Dismal theology tweet for the day

More uplift from Pastor Tullian.

Honestly: I marvel that anybody, anywhere, pays any attention at all to these dreary characters.

There is, however, an interesting angle to this business of ‘brokenness.’ Tchividjian seems to think ‘brokenness’ is our natural-born state; Southern Baptists teach that it’s a goal, something to be achieved, e.g., “Break me of my self-interest and self-direction; make me putty, a dumb farm animal that does as You command.” Of those two perspectives, Tchividjian’s is surely the better. After all, if ‘brokenness’ is a good, something to strive for, then that is what you want for your friends and family, too — it sanctions frustrating their ambitions and conniving against them; it makes acceptable the envy and malice of underachievers against their betters.

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The Will to Power

Book Two: A Criticism of the Highest Values That Have Prevailed Hitherto
I: Criticism of Religion

§199   Nothing is less innocent than the New Testament, The soil from which it sprang is known. These people, possessed of an inflexible will to assert themselves and who, once they had lost all natural hold on life and had long existed without any right to existence, still knew how to prevail by means of hypotheses which were as unnatural as they were imaginary (calling themselves the chosen people, the community of saints, the people of the promised land and the “Church”): these people made use of their pia fraus with such skill and with such “clean consciences”, that one cannot be too cautious when they preach morality. When Jews step forward as the personification of innocence, the danger must be great. While reading the New Testament a man should have his small fund of intelligence, mistrust and wickedness constantly at hand.

People of the lowest origin, partly mob, outcasts not only from good society, but also from respectable society; grown away from the atmosphere of culture and free from discipline; ignorant, without even a suspicion of the fact that conscience can also rule in spiritual matters; in a word the Jews: an instinctively crafty people, able to create an advantage, a means of seduction out of every conceivable hypothesis of superstition, even out of ignorance itself.

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Tweet for the day

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All roads lead to Dewey, ctd

Though the philosophical movement known as pragmatism often gets a bad rap from the hyper-ideological culture warriors of the evangelical right because it focuses on outcomes rather than how things ought to be according to summarily-declared premises — the Ten Commandments, say — the fractious dead-end of graven-in-stone ideology is encouraging a second look at America’s home-grown philosophy.

Congress is now more ideologically polarized than any time in our country’s history. Democrats can accurately point out that Republicans are more ideologically rigid than they are, but only by 2.5 percent.

This can change, but only if we have leaders who can embrace that great American invention, pragmatism. Pick any policy debate we’re stuck on — education, taxation, national security — and you’ll see both sides guided by their principles. They repeat beliefs founded in ideologies instead of proposing solutions grounded in evidence. No wonder nothing happens.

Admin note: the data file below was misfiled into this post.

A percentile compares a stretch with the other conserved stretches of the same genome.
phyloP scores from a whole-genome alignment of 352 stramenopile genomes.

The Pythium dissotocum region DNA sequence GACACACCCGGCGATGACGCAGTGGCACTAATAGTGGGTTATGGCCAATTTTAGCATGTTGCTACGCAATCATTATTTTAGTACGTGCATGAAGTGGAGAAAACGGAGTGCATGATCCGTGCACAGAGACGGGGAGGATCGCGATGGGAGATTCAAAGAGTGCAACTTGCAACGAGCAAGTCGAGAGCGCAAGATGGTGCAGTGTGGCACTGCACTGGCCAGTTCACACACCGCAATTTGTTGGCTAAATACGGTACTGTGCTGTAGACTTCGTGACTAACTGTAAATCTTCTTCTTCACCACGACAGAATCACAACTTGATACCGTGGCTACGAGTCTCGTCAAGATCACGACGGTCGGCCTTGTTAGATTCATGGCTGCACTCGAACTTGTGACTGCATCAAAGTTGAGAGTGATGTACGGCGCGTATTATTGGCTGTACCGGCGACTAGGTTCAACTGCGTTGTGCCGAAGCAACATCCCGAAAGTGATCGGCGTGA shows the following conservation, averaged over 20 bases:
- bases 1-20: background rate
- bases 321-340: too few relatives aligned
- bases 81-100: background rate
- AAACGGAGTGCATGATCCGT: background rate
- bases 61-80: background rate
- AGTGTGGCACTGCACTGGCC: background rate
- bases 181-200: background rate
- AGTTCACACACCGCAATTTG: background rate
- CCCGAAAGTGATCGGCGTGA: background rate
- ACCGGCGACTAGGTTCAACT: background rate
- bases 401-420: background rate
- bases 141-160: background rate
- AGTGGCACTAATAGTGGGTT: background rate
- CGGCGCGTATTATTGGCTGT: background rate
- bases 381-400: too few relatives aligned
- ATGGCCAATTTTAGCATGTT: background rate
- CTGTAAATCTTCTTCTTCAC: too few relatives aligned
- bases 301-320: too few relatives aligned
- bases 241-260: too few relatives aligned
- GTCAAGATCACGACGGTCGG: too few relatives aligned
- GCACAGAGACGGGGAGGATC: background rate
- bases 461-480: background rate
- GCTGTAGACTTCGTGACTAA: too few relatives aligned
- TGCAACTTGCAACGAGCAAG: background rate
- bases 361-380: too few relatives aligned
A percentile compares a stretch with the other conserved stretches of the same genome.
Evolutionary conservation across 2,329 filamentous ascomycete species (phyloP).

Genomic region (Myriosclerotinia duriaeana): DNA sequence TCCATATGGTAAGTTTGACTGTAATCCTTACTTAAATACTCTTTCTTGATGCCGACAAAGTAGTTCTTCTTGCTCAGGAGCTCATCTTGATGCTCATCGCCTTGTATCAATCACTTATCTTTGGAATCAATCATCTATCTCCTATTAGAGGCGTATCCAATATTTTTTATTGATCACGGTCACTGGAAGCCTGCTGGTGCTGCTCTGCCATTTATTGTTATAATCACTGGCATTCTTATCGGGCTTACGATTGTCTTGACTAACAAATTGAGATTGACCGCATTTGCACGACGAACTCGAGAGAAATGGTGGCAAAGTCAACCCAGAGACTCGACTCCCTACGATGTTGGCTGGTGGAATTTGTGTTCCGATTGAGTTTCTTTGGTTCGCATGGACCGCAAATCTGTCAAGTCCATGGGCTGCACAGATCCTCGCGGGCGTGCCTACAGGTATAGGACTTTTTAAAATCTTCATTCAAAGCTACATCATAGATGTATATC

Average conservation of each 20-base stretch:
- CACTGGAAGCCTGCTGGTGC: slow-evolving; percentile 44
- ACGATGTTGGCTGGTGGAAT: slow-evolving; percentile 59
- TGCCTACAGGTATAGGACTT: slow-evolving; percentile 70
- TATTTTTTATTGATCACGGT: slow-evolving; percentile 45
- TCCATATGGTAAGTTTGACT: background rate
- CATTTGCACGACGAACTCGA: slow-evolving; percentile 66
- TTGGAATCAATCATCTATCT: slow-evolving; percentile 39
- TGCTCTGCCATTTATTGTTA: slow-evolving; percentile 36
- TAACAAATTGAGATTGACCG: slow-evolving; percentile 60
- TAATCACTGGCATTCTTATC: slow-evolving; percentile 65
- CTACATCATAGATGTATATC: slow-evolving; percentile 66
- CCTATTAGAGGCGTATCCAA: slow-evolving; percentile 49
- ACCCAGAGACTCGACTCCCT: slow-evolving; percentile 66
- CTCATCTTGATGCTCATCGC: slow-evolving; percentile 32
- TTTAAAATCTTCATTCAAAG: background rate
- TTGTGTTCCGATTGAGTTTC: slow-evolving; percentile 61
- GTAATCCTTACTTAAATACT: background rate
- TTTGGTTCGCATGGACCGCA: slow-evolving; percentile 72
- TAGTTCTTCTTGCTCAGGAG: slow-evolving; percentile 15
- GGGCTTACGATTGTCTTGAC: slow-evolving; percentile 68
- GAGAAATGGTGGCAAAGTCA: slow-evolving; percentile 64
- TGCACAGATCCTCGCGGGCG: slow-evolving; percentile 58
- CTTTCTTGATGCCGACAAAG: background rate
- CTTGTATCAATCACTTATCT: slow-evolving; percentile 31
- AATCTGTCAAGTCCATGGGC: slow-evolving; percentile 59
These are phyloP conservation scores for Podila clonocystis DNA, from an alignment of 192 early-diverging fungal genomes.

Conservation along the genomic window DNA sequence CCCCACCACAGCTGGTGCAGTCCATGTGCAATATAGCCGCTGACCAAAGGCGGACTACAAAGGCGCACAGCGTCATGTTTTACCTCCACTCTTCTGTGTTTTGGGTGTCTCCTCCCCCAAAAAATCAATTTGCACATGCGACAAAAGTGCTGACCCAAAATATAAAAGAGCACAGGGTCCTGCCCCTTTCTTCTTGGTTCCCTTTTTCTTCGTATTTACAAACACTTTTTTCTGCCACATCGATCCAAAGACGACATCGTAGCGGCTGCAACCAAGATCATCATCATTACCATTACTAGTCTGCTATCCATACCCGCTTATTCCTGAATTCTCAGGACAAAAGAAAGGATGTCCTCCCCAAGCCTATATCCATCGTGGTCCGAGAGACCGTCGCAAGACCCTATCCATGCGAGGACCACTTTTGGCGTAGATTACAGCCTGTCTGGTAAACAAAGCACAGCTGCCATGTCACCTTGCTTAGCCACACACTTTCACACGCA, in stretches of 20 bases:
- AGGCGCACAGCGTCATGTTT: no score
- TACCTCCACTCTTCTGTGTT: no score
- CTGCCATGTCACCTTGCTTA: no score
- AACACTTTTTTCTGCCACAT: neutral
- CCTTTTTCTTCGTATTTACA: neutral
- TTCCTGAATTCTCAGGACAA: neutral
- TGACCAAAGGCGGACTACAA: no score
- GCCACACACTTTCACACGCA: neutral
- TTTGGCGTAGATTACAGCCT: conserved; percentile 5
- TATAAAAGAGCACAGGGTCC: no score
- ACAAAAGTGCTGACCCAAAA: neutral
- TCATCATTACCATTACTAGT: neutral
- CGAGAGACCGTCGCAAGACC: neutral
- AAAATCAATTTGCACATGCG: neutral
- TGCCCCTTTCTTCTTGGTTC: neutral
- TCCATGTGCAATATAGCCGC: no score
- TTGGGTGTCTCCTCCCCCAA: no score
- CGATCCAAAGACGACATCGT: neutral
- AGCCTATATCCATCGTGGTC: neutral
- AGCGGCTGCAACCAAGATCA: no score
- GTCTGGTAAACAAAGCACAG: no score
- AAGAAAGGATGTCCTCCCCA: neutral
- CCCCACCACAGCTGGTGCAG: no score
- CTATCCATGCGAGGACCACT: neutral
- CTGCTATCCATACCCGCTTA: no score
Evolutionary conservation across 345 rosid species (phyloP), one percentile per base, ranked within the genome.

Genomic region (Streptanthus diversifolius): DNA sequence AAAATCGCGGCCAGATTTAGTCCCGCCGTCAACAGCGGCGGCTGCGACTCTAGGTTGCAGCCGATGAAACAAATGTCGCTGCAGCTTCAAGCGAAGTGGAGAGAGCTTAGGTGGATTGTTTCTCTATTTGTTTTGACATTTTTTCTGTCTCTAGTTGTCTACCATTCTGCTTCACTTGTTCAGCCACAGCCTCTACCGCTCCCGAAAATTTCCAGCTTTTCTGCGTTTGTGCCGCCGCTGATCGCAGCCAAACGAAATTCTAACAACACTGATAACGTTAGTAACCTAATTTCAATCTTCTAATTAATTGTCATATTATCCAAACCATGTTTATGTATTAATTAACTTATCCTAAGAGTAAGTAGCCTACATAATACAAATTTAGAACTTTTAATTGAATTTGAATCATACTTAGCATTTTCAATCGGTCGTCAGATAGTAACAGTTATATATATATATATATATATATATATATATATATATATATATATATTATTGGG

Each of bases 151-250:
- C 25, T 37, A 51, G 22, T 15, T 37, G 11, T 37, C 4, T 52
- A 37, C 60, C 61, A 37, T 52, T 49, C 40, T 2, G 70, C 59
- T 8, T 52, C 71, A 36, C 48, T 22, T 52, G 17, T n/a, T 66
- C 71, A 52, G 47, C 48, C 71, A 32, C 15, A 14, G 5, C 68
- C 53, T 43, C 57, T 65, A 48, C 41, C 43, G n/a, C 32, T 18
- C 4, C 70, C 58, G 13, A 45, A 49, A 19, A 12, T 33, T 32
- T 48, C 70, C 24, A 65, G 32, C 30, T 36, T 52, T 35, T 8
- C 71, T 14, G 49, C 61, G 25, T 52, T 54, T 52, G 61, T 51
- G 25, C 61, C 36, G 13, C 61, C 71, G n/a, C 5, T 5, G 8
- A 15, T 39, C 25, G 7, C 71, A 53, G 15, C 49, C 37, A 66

The first side to embrace pragmatism will find a willing and grateful public. All Congress has to lose is their record-low approval ratings.

The Pragmatists, chiefly John Dewey and Josiah Royce, were the “guys behind the curtain” as the Progressive Movement took hold and laid the foundations of the middle-class, and it was John Dewey whose educational reforms educated that middle class and created the greatest engine of prosperity in the history of the world.

It is possible to earn a degree in engineering or the hard sciences without ever hearing the word ‘pragmatism,’ but all engineers and scientists are trained by default to the pragmatic habit of thought: The proof of the pudding is in the eating.

John Dewey died in 1952, almost 65-years ago, but he is still spoken of by the Loony Right in the same way they speak of Barack Obama.

Whether leftists like the idea or not, the United States of America was conceived as a Christian nation. Not a Catholic one, not a Muslim one, not a Jewish one and not a secular one, but a Christian nation built solidly on the Christian ethos. Every state initially formed with a particular flavor of Protestantism as a state sanctioned religion and our entire culture was fueled by the twin influences of Christian philosophy and the Scottish Enlightenment.

[ … ]

The efforts to destroy the bedrock principles upon which the nation was built began under the destroyer of our education system, John Dewey, who, along with famed “History” professor Charles Beard, worked to tear down America’s founding principles and replace them with socialist-inspired anti-American ideals …

I think a strong dose of pragmatism is exactly what the country needs.

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Gone, but not forgotten

Raised from infancy to believe that Warren Jeffs is a prophet, Fundamentalist Latter Day Saints still allow their now-imprisoned leader to direct their lives.

While he was the president of the Fundamentalist Church of Jesus Christ of Latter-Day Saints (FLDS), Jeffs’ power in the Hildale and Colorado City area was undeniable, but now five years after his conviction, his presence in the sister cities is still felt.

[ … ]

Despite the changes, McCombs points out that the number of people in Jeffs’ sect still outnumber those outside it and the church leadership is still getting instructions from Jeffs.

“I’m not sure what orders he’s giving and no one outside the sect really knows,” McCombs said.

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